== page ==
While the staff will be as sensitive as possible, it is their duty to convey the news accurately and efficiently, and in a way that will create the least amount of fuss to the running of the hospital. They will try to avoid creating a situation in which the relatives may cause a “scene. ” Although this is generally a rare situation for individual families, and they will understandably be devastated and perhaps entitled to create a “scene” it is a regular occurrence for the staff of hospitals, and they must also consider the well-being of the hospital and its other patients.

For these reasons they may find it appropriate to prepare the family beforehand. Glaser and Strauss (1968) refer to the kind of game outlined in the previous section as a “false preannouncement”. The key to this discussion of appropriateness seems to hinge crucially on the reasons for the fabrication of events by staff. If the patient has died because of negligence or malpractice on the part of a member of staff, then it would appear to be highly inappropriate to create a story in an attempt to save the reputation of the staff.

However, if the patient has genuinely died unexpectedly, despite the best efforts of the staff, then perhaps this method is appropriate. If the reason for its use is merely to soften the blow slightly for the relatives, and prepare them for what is to come, then it is difficult to dispute this method. Although it may appear dishonest, the final result is still the same: the patient has died and the family are informed of his death. If a method exists to prepare them for such news, while also avoiding a scene in front of other patients and their families, then surely it should be used.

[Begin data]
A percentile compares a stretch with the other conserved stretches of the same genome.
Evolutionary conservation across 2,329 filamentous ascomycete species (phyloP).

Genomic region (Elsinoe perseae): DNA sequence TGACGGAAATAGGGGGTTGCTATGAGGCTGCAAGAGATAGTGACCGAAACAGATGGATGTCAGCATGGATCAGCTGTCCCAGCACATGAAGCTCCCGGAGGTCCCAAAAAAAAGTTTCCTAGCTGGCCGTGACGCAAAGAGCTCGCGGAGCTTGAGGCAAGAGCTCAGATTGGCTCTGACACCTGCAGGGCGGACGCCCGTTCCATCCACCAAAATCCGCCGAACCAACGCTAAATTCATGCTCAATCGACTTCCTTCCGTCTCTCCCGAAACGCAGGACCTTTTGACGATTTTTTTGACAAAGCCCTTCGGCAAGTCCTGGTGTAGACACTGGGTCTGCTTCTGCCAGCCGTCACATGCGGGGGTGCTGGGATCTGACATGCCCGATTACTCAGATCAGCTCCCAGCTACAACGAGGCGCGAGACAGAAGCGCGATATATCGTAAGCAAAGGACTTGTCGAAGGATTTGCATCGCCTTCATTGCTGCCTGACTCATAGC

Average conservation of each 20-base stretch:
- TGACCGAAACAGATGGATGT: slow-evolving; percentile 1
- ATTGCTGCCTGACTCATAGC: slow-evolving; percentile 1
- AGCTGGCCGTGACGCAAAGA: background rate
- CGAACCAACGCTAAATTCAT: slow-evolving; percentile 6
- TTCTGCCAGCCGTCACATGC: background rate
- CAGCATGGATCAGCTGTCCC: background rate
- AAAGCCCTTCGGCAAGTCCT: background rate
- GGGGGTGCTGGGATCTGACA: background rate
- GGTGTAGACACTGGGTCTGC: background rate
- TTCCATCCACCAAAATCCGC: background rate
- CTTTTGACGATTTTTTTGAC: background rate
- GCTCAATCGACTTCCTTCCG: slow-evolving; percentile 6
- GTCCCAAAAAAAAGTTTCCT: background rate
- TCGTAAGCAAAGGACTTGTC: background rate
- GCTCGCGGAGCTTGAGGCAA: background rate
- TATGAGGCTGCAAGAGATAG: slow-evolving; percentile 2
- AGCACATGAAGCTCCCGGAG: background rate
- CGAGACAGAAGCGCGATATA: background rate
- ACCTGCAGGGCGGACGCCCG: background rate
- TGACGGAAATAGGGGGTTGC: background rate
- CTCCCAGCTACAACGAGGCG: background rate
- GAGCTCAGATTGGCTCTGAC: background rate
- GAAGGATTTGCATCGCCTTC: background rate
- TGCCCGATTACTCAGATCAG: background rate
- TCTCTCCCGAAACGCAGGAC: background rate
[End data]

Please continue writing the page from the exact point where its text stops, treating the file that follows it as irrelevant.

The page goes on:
On first glancing at the question posed here, the idea that the social organisation of death and dying may involve some form of game activities seems preposterous. However, having examined some of the issues central to this discussion, our answer is somewhat different. Firstly, the theory of “games” suggests that in situations of interaction and interdependence, players will be inclined to behave strategically, sometimes for their own benefit, or perhaps for the benefit of other players. Their actions tend to be influenced by their own desired outcomes, but also by what they perceive the other players responses to be.

In our discussion of conversation, we also saw that a person’s behaviour during a conversation, their language and gestures, can influence outcomes. Sociologists have also referred to this as game-playing, as actors or players attempt to control a situation. In examining how these theories may apply to a situation of death, we saw the example of a patient who dies during surgery. The hospital staff may decide to control their situation by playing a game with the waiting relatives, in which they lead them to believe that the patient’s condition is deteriorating despite their best efforts, when the patient is in fact already dead.

The reason for doing this may be to make their own efforts appear more credible, or it may be to prepare the relatives for the shocking news they are about to receive. In addition, the hospital staff will be keen to control the situation so as not to upset other patients and their visitors. In these circumstances, it must be argued that the playing of such games is justified, and is indeed appropriate.